Right after he leaves – which is not suspicious in the least, am I right? – a thick fog rises, almost immediately putting Faithful, Alanna, and the other guards asleep. Spoooooky magic. The narration again flashes out of Alanna’s POV to describe her being kidnapped by Tusaine soldiers – accompanied by Jem Tanner, no less. It’s still weird to me when it does this; I don’t recall POV switches in any of the other Tortall or Circle of Magic books, though it’s possible I’m just not remembering well enough.

Cut to Jonathan and Myles scheming to get her back and noting that even though she’s obviously a noble, no ransom demand has been received (as would be traditional for a noble kidnapping victim, I guess?). Myles here is shown to be pretty suspicious of Roger, which, I mean, about goddamn time. Someone besides Alanna and the commoners needs to think he’s evil (I love the non-noble cast of characters, but they’re a little more limited in what they can do about him). Jon starts to hint that there’s another reason that “Alan” in particular shouldn’t be left in enemy hands, and Myles cuts him off. He says, “You’re about to tell me why Alan of all people should not be left among enemies for very long. I would rather hear it from Alan when he’s ready to tell me.” And finally confirmation that he knows! And he’s probably known for years! I love Myles so much.

The prince and his friends mount a rescue mission – the king had previously threatened execution for any man who crossed the river to do exactly this, but he couldn’t very well behead his own son and heir, could he? Of course not. Alanna is imprisoned with the two other guards on duty at the time, Micah and Keel, and it’s quite clear that the kidnappers wanted her specifically. The other two men are bound with ordinary ropes, while Alanna is bound with ropes and chains enchanted to prevent her from using her own magic. This is a device that I feel like I don’t see as often as I would expect in fantasy novels.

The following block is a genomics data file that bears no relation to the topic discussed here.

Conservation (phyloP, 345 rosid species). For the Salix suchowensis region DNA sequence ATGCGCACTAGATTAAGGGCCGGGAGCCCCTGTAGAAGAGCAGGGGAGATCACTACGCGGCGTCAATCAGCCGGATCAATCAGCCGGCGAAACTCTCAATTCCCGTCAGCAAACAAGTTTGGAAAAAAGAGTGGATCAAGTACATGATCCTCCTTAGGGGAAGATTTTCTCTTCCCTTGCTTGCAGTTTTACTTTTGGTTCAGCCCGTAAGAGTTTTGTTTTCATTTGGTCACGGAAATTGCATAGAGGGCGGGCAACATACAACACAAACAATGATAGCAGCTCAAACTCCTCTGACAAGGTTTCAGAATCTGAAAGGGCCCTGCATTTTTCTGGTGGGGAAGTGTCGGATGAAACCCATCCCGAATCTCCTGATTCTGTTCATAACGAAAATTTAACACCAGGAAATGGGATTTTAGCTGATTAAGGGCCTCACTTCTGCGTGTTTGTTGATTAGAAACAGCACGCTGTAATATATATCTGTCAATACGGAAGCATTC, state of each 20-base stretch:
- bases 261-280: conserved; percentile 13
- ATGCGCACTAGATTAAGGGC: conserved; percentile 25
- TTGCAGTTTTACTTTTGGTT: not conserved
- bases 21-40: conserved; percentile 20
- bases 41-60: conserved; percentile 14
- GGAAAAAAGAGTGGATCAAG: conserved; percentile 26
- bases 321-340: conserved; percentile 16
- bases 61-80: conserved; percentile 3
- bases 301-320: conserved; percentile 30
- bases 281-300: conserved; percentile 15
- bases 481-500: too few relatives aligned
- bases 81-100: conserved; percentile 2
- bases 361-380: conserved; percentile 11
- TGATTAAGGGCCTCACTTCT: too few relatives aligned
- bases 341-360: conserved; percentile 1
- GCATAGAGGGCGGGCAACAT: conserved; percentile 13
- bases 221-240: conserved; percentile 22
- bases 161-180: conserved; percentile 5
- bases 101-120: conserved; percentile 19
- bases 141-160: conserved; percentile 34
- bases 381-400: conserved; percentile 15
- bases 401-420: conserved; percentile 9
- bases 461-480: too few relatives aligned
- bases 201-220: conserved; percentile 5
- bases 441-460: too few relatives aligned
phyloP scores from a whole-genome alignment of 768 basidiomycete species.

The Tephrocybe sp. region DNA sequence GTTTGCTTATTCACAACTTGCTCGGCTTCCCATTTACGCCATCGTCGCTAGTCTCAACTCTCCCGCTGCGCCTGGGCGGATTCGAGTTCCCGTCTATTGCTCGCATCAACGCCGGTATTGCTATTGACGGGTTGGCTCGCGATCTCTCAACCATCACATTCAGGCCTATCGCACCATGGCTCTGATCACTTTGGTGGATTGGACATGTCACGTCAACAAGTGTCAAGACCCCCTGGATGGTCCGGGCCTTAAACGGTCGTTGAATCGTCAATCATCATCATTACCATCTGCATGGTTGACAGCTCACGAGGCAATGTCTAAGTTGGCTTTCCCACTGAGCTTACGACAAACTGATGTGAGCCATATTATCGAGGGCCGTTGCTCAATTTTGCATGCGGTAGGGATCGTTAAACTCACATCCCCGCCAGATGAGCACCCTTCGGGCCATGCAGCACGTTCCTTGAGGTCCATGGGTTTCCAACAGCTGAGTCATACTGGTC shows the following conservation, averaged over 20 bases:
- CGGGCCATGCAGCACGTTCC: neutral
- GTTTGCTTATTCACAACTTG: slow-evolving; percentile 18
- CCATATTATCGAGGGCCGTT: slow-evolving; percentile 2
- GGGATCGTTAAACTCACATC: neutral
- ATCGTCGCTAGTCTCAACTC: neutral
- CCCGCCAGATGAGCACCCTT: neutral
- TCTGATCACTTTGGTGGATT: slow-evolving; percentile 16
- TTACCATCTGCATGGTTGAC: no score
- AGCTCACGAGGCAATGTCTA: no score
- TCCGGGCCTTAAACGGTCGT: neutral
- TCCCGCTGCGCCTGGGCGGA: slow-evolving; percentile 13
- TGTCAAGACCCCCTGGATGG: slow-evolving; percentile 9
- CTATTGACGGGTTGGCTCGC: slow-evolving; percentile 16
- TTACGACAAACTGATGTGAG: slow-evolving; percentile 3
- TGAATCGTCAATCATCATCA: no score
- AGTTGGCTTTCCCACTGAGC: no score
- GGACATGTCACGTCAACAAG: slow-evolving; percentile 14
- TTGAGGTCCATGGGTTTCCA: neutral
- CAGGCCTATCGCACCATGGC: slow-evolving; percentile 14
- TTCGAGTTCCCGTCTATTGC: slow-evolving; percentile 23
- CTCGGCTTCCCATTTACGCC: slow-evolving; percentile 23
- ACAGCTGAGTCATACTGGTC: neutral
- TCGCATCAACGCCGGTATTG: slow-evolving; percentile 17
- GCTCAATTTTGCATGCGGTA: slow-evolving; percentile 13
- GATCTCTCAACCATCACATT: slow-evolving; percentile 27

When the evil Tusaine Duke Hilam arrives with Jem Tanner in tow – and Jem Tanner is revealed to be the dastardly Count Jemis, brother to King Ain – Alanna is forced to resort to stalling them. She throws around insults in a scene that’s very reminiscent of her early fight with Ralon of Malven in book one. Turns out, insulting someone’s looks, smarts, and mother is a great way to get them pissed off. Duke Hilam dismisses her, “It’s going to take far more than these little barbs to pierce my armor – “ and in an extremely classic 80s action movie scene, Jon and the cavalry arrive at exactly this moment to say, “Perhaps my sword will pierce it, then?” BOOM! It’s one of those moments that practically has you cheering as you read it.

Jon “negotiates” the release of the Tortallan prisoners and takes Hilam and Jemis with him, in a surprise reverse kidnapping. The brothers of the Tusaine king are ransomed for peace between the two nations, and the war (which lasted maybe six weeks, if that) comes to an end.

Chapter Highlights:

  • Myles just about walks in on Jon and Alanna making out, which would have been an extremely awkward way to “reveal” Alanna’s gender (or Jon’s sexual preferences!)
  • “I have no desire to make you my enemy, sir. I’d like to live to a ripe old age and die in my sleep.”
  • Myles’ reaction to the kidnapping is to drink an entire mug of brandy, damn